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If you’re paying a visit to a stately home and see a large glass framed building with lots and lots of windows, you are more than likely looking at an orangery. Orangeries are the lesser known cousins of the conservatory, although their purpose is rather different! In fact they work in a similar way to a greenhouse.

Image by Licolnian (Brian)

The history of the orangery in Britain goes back to the 17th century and they gained popularity up until the 19th century. The tall stone walls around a private orchard would protect the delicate citrus trees brought over to England only so much; during the harsh English winters, these delicate shrubs needed to keep out of the frost, so the orangery was devised.

The use of orangeries meant that the trees and shrubs bearing lemons, oranges and limes (and many other exotic plants,) could come to flower and fruit. Sometimes, even a small stove was added to the orangery in order to maintain the right temperature.

But due to their advanced age, the original buildings that are scattered around Great Britain are now rather battered and bruised. Luckily, the National Trust is making sure that they exist well into the 21st century by rolling out a programme of extensive repair works over the next few years.

Image by Karen Roe


Tyntesfield House (Bristol)

This spectacular example of Victorian Gothic revival architecture is home to a Grade II listed orangery that has also seen better days. The orangery was the focal point of the whole kitchen garden arrangement, but is currently covered in scaffolding, awaiting restoration. It is on the English Heritages’ Buildings at Risk register and is a high priority case.

The people at Tyntesfield had the bright idea of giving 12 local trainee stonemasons from nearby City of Bath College the opportunity to be part of this mammoth job, working alongside professionals to ensure that this ornamental orangery has glory days again.

The £420,000 project therefore not only represents bringing this great building back to life, but also hones the heritage skills needed for the new generation of stonemasons. The orangery should be open to the public this summer, so do go and have a look if you’re nearby!


Montacute House (Somerset)

One of the best examples of a traditional orangery is Montacute House in Somerset. After standing there for over three hundred years, the orangery became one of the worst victims of the heavy snowfall of winter 2010. With old, weak frames, wood orangeries and conservatories were bound to take a bit of a battering, but the orangery at Montacute actually collapsed under the weight of the snow.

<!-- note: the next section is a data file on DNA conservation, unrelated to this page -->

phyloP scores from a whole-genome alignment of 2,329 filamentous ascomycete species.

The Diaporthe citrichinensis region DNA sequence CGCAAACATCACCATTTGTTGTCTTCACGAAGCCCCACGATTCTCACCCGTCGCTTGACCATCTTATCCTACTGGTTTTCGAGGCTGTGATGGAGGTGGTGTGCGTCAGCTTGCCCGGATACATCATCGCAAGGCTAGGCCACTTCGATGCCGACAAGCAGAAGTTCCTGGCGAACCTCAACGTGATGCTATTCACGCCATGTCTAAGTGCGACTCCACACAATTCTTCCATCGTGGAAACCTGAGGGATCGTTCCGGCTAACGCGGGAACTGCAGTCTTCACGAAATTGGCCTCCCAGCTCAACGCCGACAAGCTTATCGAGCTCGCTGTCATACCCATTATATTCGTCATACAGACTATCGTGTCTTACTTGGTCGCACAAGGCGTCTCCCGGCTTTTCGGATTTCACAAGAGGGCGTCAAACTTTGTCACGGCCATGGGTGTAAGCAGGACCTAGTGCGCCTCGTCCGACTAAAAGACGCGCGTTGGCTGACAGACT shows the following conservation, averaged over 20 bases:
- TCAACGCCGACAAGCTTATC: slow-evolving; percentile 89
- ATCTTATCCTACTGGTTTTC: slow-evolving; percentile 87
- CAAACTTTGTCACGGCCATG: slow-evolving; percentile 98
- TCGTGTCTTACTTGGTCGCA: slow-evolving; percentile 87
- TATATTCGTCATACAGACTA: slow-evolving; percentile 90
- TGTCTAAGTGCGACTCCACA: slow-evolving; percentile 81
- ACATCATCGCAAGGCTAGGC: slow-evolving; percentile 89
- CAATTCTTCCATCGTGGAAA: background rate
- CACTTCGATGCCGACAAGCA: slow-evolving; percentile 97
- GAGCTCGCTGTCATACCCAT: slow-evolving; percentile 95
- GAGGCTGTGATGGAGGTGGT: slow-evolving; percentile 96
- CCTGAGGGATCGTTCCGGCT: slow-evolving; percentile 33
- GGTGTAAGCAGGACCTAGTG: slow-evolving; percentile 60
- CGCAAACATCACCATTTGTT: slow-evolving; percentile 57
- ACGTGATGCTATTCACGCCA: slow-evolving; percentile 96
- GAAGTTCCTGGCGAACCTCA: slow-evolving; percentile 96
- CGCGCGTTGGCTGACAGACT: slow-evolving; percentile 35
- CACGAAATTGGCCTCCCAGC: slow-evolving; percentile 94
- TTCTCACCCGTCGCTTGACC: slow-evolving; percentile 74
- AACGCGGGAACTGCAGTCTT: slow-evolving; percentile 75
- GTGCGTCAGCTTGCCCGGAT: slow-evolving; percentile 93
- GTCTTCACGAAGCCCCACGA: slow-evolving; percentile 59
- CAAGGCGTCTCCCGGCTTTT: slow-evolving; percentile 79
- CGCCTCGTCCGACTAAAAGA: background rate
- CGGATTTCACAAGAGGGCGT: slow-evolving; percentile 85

The restoration has certainly been a labour of love for the building team there, who have cleaned, restored and replaced no fewer than 2,380 small panes of glass back to their original lead casings. Until this huge task was completed, it meant that the management of Montacute couldn’t even access the inside of the orangery to see what was left of the plants for two and a half years!

In Spring 2012 they discovered that the beautiful fuchsias had perished, but the ivy hedges had thrived. They are now concentrating on bringing the many flower beds and succulents back to life.

But orangeries aren’t just limited to stately homes, why not have one in your garden? They’ve recently experienced a surge in popularity and are a great way to create a gorgeous extension!

So will you be sticking to conservatories for your garden or consider giving an orangery a go?

Estelle Page is an interior designer. She loves to redesign, redecorate, and to blog, regularly writing about design & decoration for David Salisbury.

One Reply to “Orangeries And Lemons”

  1. Lovely article, up until a few years ago I would have thought that an orangery was just a fancy conservatory but how wrong I was! recommended we opt for an orangery as it would compliment the period features of our house, I must say its was a master stroke. Thanks Jim!

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